- Hydroelectric power plants may affect fish is a complex interaction between numerous physical and biological factors. More user interests relate to exploitation of fish species, which helps that this is a field that many have strong opinions on.
- Fish habitats are shaped by physical factors such as water level, water velocity and shelter opportunities and access to food. Draining would be completely devastating to the fish. Beyond this, the amount of water may have different effects on the fish in a river, depending on the type and stage of the life cycle. Not all unregulated river systems are optimal in terms of fish production, because of large fluctuations in flow.
- Dams could flood large areas of land that were once forested and/or farmed.
- Expensive: Building power plants in general is expensive. Hydroelectric power plants are not an exception to this. On the other hand, these plants do not require a lot of workers and maintenance costs are usually low.
- Droughts: Electricity generation and energy prices are directly related to how much water is available. A drought could potentially affect this.
- Limited Reservoirs: We have already started using up suitable reservoirs for hydroelectric power plants. There are currently about 30 major power plants that are expected to generate more than 2.000 MW under construction. Only one of these projects was started in the last two years.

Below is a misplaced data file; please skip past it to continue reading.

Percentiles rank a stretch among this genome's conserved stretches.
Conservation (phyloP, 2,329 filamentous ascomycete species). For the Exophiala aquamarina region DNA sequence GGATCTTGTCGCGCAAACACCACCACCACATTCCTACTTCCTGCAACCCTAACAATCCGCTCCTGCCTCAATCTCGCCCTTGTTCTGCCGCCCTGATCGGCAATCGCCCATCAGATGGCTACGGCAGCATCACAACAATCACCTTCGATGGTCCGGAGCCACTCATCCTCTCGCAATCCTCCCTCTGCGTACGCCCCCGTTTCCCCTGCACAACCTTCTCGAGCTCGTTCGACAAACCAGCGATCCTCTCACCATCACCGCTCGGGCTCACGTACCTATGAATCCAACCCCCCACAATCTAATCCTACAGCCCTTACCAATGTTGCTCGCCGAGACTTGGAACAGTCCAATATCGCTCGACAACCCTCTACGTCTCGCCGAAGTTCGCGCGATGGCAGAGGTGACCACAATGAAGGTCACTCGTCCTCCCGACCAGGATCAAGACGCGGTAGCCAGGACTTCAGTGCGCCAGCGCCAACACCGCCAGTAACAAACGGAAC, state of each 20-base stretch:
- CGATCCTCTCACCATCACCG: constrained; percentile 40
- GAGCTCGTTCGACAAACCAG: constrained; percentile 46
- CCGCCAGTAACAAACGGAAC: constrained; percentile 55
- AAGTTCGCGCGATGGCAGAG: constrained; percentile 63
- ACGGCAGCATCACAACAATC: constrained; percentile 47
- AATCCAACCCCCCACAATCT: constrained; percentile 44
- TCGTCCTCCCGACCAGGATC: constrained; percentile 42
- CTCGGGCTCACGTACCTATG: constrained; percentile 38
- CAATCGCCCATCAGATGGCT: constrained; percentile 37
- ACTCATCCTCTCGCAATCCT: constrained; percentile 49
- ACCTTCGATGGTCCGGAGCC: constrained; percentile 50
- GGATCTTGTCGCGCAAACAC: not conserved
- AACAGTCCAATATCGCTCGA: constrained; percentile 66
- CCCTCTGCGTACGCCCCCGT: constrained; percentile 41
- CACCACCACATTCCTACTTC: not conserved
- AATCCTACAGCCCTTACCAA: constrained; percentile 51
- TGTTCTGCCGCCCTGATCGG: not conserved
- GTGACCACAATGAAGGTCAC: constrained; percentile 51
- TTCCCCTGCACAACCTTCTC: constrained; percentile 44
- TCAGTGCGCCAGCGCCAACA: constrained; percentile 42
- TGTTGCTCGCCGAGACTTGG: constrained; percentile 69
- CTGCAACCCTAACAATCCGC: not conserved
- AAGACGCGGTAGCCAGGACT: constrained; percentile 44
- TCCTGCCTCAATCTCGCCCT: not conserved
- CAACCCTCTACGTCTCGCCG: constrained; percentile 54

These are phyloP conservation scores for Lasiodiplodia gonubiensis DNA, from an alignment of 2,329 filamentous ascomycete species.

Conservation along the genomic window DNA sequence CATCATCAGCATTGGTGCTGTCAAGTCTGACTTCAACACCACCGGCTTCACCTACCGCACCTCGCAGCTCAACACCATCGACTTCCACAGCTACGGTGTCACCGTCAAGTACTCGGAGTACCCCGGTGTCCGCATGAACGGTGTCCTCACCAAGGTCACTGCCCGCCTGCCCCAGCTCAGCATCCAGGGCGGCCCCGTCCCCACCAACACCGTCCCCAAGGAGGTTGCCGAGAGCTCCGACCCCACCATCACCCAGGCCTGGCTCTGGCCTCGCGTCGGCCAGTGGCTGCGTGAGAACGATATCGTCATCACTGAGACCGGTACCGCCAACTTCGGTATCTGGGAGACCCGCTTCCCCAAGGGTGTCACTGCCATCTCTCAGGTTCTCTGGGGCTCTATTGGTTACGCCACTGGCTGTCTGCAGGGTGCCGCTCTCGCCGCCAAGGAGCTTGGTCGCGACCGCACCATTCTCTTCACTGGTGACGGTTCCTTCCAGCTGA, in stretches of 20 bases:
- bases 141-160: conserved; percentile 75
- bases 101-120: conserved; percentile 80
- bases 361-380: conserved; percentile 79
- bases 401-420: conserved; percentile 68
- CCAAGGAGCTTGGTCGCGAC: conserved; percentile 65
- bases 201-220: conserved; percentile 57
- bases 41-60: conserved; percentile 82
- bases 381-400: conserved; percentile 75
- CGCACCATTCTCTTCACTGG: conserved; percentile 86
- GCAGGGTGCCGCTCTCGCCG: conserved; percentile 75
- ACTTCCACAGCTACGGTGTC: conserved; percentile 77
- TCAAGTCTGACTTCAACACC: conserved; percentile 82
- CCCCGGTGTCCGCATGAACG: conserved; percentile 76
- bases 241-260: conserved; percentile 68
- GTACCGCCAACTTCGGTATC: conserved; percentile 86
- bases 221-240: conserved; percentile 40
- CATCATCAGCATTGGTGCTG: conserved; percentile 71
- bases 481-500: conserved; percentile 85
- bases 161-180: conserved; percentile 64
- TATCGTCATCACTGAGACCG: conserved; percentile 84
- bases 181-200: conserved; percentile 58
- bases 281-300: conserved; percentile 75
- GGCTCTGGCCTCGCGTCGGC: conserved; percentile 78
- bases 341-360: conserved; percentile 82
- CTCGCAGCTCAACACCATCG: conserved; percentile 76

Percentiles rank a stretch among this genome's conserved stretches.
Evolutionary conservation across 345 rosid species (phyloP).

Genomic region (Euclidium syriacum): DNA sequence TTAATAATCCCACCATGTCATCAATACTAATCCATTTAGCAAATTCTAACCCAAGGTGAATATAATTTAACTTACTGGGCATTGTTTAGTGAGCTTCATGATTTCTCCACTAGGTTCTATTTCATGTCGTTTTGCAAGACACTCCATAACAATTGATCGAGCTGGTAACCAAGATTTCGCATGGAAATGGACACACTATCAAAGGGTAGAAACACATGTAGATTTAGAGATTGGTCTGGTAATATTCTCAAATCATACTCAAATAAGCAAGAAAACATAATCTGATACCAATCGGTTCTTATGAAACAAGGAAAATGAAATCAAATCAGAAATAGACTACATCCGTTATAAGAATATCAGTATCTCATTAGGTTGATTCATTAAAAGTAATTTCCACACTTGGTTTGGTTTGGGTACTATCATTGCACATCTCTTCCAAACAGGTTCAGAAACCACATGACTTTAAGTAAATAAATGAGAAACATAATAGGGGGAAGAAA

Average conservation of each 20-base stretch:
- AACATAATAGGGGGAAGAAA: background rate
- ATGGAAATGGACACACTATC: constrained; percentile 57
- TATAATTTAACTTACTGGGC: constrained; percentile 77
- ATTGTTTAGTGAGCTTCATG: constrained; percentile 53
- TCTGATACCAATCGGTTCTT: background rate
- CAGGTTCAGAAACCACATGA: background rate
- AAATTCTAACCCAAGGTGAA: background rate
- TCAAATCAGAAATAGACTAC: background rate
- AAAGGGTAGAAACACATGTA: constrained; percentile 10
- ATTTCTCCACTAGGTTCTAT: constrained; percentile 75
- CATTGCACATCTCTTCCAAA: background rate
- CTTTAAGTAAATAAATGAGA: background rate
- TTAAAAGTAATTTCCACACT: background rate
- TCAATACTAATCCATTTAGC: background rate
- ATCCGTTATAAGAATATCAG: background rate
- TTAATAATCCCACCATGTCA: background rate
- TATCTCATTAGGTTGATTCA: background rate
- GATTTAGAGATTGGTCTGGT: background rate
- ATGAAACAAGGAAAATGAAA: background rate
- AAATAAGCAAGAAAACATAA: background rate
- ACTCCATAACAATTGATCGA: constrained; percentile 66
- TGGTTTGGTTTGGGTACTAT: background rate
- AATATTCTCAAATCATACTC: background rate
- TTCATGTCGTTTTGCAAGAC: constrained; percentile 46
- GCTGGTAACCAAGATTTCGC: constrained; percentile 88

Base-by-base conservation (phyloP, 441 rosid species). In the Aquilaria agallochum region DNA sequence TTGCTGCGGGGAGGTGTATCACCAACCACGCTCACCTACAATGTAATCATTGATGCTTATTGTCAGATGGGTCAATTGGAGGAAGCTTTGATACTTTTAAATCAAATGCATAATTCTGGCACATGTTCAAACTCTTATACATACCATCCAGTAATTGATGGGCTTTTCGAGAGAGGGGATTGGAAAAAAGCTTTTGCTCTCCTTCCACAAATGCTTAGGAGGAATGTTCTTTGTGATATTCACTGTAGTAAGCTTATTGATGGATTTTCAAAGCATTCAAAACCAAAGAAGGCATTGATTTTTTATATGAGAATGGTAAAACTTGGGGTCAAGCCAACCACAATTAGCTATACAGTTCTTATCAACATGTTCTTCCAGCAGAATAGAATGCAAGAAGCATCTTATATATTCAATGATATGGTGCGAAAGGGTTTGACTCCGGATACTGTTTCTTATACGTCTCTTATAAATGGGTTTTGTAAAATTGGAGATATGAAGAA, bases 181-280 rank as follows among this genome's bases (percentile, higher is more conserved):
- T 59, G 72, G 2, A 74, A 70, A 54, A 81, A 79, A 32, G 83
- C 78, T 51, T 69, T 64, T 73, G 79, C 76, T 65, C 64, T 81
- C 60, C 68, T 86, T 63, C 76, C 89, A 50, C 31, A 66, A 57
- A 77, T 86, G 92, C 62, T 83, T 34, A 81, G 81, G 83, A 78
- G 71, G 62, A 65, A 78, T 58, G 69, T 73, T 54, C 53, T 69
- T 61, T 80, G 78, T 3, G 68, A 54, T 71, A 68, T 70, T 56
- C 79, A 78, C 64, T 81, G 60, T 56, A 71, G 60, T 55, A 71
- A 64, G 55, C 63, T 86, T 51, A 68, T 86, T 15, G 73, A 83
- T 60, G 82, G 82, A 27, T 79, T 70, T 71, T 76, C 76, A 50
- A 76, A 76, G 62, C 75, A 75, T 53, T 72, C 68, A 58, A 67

Maehlum, M. A. (2013, June 1). Hydroelectric energy pros and cons. Retrieved from http://energyinformative.org/hydroelectric-energy-pros-and-cons/
National Geographic. (2010). Hydropower: going with the flow. Retrieved from http://environment.nationalgeographic.com/environment/global-warming/hydropower-profile/
National Hydropower Association (2013). Why hydro?. Retrieved from http://www.hydro.org/why-hydro/
National Hydropower Association (2013). Hydro technology. Retrieved from http://www.hydro.org/tech-and-policy/technology/
Power Young (2012). Renewable hydropower. Retrieved from http://poweryoung.org/energy.cfm@page=hydropower_home-basics
The USGS Water Science School. (2013). Hydroelectric power: how it works. Retrieved from http://ga.water.usgs.gov/edu/hyhowworks.html
U.S. Energy Information Administration. (2012). Renewable hydropower. Retrieved from http://www.eia.gov/kids/energy.cfm?page=hydropower_home-basics